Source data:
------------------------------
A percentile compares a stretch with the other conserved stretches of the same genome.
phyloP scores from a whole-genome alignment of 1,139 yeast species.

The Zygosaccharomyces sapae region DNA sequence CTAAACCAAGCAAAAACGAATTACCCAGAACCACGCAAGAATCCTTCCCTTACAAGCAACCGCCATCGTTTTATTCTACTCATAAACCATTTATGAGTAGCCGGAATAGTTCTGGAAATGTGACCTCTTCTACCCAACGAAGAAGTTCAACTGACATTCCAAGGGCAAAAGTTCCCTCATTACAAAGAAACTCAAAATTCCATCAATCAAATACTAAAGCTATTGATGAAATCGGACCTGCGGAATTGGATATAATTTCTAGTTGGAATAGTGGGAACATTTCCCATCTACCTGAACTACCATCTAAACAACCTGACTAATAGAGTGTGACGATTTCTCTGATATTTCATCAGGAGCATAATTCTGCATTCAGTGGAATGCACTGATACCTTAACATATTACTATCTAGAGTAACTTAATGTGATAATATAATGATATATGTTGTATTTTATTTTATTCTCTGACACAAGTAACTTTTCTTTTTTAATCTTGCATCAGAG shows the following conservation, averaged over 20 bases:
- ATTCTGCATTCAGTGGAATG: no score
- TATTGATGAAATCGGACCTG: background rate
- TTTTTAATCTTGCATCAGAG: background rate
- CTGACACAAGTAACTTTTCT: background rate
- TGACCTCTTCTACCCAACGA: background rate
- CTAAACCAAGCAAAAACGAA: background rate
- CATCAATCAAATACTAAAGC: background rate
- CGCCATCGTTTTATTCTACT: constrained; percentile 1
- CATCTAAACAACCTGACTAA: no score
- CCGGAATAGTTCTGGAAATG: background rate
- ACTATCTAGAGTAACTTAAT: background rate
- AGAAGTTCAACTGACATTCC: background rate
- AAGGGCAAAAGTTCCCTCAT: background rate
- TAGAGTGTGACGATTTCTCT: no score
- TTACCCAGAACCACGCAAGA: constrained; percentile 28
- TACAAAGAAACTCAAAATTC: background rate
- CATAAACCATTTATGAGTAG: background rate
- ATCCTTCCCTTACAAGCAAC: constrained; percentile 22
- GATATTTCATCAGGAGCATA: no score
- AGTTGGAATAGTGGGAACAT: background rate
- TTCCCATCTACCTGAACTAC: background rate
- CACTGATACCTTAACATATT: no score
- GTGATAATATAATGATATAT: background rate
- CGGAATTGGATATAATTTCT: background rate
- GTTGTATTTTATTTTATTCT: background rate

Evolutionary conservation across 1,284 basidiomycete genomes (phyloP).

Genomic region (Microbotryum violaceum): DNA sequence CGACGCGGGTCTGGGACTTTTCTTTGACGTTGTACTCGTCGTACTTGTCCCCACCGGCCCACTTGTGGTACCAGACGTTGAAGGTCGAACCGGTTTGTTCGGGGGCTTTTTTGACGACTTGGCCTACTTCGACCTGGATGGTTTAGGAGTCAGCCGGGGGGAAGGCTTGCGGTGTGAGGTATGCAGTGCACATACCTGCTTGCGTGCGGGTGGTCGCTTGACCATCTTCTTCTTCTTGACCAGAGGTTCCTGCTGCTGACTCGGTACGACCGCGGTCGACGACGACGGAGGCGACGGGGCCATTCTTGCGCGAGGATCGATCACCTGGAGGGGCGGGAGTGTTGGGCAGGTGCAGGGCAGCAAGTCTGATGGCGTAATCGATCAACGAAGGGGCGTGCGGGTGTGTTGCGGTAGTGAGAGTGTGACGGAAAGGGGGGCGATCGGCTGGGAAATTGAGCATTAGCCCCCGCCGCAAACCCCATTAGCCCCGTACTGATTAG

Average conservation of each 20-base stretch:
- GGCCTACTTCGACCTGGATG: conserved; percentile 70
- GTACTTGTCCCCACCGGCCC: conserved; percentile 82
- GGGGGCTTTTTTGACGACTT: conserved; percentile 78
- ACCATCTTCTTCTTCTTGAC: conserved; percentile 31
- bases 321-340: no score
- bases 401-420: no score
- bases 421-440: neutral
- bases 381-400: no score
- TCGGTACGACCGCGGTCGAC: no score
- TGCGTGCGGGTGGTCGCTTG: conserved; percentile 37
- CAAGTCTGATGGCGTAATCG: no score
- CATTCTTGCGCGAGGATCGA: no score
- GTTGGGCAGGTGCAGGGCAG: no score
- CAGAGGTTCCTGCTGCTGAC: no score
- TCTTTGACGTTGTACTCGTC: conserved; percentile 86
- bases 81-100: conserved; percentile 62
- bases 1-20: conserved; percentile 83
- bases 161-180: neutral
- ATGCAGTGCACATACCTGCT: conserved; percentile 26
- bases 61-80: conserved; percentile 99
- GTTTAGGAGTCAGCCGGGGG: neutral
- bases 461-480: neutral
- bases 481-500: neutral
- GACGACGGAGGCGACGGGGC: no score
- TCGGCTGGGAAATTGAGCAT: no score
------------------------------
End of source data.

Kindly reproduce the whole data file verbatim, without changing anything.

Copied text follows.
A percentile compares a stretch with the other conserved stretches of the same genome.
phyloP scores from a whole-genome alignment of 1,139 yeast species.

The Zygosaccharomyces sapae region DNA sequence CTAAACCAAGCAAAAACGAATTACCCAGAACCACGCAAGAATCCTTCCCTTACAAGCAACCGCCATCGTTTTATTCTACTCATAAACCATTTATGAGTAGCCGGAATAGTTCTGGAAATGTGACCTCTTCTACCCAACGAAGAAGTTCAACTGACATTCCAAGGGCAAAAGTTCCCTCATTACAAAGAAACTCAAAATTCCATCAATCAAATACTAAAGCTATTGATGAAATCGGACCTGCGGAATTGGATATAATTTCTAGTTGGAATAGTGGGAACATTTCCCATCTACCTGAACTACCATCTAAACAACCTGACTAATAGAGTGTGACGATTTCTCTGATATTTCATCAGGAGCATAATTCTGCATTCAGTGGAATGCACTGATACCTTAACATATTACTATCTAGAGTAACTTAATGTGATAATATAATGATATATGTTGTATTTTATTTTATTCTCTGACACAAGTAACTTTTCTTTTTTAATCTTGCATCAGAG shows the following conservation, averaged over 20 bases:
- ATTCTGCATTCAGTGGAATG: no score
- TATTGATGAAATCGGACCTG: background rate
- TTTTTAATCTTGCATCAGAG: background rate
- CTGACACAAGTAACTTTTCT: background rate
- TGACCTCTTCTACCCAACGA: background rate
- CTAAACCAAGCAAAAACGAA: background rate
- CATCAATCAAATACTAAAGC: background rate
- CGCCATCGTTTTATTCTACT: constrained; percentile 1
- CATCTAAACAACCTGACTAA: no score
- CCGGAATAGTTCTGGAAATG: background rate
- ACTATCTAGAGTAACTTAAT: background rate
- AGAAGTTCAACTGACATTCC: background rate
- AAGGGCAAAAGTTCCCTCAT: background rate
- TAGAGTGTGACGATTTCTCT: no score
- TTACCCAGAACCACGCAAGA: constrained; percentile 28
- TACAAAGAAACTCAAAATTC: background rate
- CATAAACCATTTATGAGTAG: background rate
- ATCCTTCCCTTACAAGCAAC: constrained; percentile 22
- GATATTTCATCAGGAGCATA: no score
- AGTTGGAATAGTGGGAACAT: background rate
- TTCCCATCTACCTGAACTAC: background rate
- CACTGATACCTTAACATATT: no score
- GTGATAATATAATGATATAT: background rate
- CGGAATTGGATATAATTTCT: background rate
- GTTGTATTTTATTTTATTCT: background rate

Evolutionary conservation across 1,284 basidiomycete genomes (phyloP).

Genomic region (Microbotryum violaceum): DNA sequence CGACGCGGGTCTGGGACTTTTCTTTGACGTTGTACTCGTCGTACTTGTCCCCACCGGCCCACTTGTGGTACCAGACGTTGAAGGTCGAACCGGTTTGTTCGGGGGCTTTTTTGACGACTTGGCCTACTTCGACCTGGATGGTTTAGGAGTCAGCCGGGGGGAAGGCTTGCGGTGTGAGGTATGCAGTGCACATACCTGCTTGCGTGCGGGTGGTCGCTTGACCATCTTCTTCTTCTTGACCAGAGGTTCCTGCTGCTGACTCGGTACGACCGCGGTCGACGACGACGGAGGCGACGGGGCCATTCTTGCGCGAGGATCGATCACCTGGAGGGGCGGGAGTGTTGGGCAGGTGCAGGGCAGCAAGTCTGATGGCGTAATCGATCAACGAAGGGGCGTGCGGGTGTGTTGCGGTAGTGAGAGTGTGACGGAAAGGGGGGCGATCGGCTGGGAAATTGAGCATTAGCCCCCGCCGCAAACCCCATTAGCCCCGTACTGATTAG

Average conservation of each 20-base stretch:
- GGCCTACTTCGACCTGGATG: conserved; percentile 70
- GTACTTGTCCCCACCGGCCC: conserved; percentile 82
- GGGGGCTTTTTTGACGACTT: conserved; percentile 78
- ACCATCTTCTTCTTCTTGAC: conserved; percentile 31
- bases 321-340: no score
- bases 401-420: no score
- bases 421-440: neutral
- bases 381-400: no score
- TCGGTACGACCGCGGTCGAC: no score
- TGCGTGCGGGTGGTCGCTTG: conserved; percentile 37
- CAAGTCTGATGGCGTAATCG: no score
- CATTCTTGCGCGAGGATCGA: no score
- GTTGGGCAGGTGCAGGGCAG: no score
- CAGAGGTTCCTGCTGCTGAC: no score
- TCTTTGACGTTGTACTCGTC: conserved; percentile 86
- bases 81-100: conserved; percentile 62
- bases 1-20: conserved; percentile 83
- bases 161-180: neutral
- ATGCAGTGCACATACCTGCT: conserved; percentile 26
- bases 61-80: conserved; percentile 99
- GTTTAGGAGTCAGCCGGGGG: neutral
- bases 461-480: neutral
- bases 481-500: neutral
- GACGACGGAGGCGACGGGGC: no score
- TCGGCTGGGAAATTGAGCAT: no score